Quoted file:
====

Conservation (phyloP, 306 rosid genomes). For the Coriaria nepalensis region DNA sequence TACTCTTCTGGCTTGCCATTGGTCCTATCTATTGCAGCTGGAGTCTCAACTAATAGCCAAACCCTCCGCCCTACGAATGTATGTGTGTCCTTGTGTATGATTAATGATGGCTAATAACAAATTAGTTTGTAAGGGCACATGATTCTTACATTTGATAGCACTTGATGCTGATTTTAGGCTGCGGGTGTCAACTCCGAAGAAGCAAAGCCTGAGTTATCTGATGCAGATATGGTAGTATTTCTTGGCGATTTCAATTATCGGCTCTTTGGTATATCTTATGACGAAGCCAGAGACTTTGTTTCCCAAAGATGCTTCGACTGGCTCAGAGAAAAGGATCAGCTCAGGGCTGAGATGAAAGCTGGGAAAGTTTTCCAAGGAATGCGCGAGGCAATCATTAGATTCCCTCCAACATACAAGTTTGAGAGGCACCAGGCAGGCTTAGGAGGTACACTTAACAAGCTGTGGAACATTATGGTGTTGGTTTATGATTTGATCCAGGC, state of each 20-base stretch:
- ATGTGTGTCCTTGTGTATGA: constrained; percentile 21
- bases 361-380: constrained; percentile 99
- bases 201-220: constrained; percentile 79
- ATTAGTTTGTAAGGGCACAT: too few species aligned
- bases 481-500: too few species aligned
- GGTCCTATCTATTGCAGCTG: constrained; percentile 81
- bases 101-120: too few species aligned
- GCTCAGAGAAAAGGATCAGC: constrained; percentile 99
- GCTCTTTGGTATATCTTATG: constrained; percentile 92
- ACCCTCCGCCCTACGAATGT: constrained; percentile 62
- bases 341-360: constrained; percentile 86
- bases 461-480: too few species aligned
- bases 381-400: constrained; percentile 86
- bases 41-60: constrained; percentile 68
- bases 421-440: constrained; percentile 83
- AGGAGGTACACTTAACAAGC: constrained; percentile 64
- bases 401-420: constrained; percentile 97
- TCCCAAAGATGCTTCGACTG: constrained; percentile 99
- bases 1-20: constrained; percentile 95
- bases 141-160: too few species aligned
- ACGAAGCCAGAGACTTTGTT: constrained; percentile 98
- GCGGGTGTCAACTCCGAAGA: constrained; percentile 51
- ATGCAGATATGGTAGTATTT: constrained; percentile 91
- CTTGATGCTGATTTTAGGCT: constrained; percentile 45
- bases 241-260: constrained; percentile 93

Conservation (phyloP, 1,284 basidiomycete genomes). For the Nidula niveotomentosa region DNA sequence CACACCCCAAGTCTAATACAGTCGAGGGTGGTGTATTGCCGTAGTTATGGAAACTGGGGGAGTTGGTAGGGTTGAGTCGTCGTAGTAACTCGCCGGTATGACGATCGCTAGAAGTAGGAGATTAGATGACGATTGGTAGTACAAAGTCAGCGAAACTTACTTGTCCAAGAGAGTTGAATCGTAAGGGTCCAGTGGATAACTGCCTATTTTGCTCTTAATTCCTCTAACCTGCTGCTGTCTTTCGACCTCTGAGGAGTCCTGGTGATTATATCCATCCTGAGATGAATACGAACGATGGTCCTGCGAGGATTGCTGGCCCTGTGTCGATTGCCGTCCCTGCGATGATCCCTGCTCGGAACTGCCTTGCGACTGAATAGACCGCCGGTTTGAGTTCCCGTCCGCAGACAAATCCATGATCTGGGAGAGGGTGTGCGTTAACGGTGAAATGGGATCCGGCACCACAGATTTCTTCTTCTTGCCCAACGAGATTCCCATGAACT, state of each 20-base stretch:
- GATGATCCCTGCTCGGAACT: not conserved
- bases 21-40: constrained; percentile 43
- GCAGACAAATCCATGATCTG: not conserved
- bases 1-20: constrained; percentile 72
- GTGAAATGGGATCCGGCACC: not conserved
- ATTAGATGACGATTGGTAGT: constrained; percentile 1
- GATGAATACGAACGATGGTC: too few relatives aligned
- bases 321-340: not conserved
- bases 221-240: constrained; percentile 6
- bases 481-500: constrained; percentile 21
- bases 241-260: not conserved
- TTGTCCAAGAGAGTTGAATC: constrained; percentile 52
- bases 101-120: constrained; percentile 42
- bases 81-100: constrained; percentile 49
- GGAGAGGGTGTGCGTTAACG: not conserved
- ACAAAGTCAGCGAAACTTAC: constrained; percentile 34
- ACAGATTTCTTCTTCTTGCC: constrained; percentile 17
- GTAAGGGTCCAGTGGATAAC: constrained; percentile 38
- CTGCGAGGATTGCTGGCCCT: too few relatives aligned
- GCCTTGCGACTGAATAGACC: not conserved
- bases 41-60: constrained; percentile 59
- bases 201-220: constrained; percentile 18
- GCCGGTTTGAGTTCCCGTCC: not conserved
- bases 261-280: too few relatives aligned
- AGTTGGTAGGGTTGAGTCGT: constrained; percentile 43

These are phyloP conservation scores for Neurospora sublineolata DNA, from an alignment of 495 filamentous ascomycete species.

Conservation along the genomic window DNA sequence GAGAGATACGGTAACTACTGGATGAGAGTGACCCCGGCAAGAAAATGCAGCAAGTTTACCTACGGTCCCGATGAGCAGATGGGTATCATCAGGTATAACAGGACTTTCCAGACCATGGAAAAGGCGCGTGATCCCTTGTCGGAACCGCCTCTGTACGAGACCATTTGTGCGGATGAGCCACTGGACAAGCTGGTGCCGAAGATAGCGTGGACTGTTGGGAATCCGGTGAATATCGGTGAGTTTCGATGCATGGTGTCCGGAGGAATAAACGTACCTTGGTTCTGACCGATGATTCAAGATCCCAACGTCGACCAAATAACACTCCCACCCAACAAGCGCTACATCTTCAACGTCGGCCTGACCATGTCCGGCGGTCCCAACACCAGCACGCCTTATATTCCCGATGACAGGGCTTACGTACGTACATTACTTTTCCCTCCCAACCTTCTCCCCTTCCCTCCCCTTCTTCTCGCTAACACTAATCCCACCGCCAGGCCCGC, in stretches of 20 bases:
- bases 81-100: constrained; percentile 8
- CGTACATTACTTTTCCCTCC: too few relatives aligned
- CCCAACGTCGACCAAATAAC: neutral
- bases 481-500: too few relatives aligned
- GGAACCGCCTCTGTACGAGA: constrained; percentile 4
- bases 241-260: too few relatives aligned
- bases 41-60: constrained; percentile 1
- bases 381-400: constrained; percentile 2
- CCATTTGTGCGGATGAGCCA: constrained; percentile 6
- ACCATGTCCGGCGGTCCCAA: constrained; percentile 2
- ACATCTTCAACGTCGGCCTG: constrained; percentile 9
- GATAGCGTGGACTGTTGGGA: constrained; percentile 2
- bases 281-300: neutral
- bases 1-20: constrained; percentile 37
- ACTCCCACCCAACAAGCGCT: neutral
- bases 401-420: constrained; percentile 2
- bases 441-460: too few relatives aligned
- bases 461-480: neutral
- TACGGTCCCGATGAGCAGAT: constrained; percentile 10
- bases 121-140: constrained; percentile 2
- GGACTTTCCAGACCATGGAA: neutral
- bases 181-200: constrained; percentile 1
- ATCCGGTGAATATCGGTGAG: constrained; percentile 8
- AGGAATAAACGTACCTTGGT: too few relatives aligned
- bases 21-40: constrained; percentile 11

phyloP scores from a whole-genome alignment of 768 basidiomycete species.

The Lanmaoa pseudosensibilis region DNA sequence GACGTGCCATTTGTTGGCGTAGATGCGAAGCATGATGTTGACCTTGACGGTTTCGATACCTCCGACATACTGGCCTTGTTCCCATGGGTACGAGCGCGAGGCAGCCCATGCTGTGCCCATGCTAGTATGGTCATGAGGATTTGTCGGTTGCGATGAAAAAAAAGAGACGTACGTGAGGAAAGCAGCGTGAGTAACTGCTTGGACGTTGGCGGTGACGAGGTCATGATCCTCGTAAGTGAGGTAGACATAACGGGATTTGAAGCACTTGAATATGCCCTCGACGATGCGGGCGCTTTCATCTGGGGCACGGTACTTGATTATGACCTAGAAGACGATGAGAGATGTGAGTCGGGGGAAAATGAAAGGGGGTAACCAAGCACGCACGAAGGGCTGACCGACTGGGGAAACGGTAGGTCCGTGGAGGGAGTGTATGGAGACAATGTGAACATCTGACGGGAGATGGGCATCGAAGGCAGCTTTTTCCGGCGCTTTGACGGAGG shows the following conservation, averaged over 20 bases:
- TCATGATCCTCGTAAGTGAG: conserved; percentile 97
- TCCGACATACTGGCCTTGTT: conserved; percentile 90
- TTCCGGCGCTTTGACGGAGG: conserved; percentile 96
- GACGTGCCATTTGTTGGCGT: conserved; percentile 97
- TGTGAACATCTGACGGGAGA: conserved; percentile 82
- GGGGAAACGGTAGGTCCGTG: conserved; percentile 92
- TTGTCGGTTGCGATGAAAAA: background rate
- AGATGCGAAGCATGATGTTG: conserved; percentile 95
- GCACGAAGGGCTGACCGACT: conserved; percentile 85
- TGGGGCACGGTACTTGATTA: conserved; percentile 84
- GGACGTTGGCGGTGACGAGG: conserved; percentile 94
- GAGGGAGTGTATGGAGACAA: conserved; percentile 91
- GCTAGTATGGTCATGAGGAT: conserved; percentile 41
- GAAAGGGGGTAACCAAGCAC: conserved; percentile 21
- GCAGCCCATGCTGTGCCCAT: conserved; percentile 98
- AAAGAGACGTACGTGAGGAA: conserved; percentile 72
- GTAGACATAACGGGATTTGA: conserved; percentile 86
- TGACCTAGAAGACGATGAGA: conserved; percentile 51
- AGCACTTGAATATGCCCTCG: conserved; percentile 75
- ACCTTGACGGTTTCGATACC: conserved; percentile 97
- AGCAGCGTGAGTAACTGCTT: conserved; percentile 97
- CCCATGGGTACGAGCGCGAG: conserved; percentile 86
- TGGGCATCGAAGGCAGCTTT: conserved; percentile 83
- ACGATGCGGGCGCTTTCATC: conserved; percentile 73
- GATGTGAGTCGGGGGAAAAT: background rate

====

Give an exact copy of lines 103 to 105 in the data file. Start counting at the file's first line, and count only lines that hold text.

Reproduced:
- CCCATGGGTACGAGCGCGAG: conserved; percentile 86
- TGGGCATCGAAGGCAGCTTT: conserved; percentile 83
- ACGATGCGGGCGCTTTCATC: conserved; percentile 73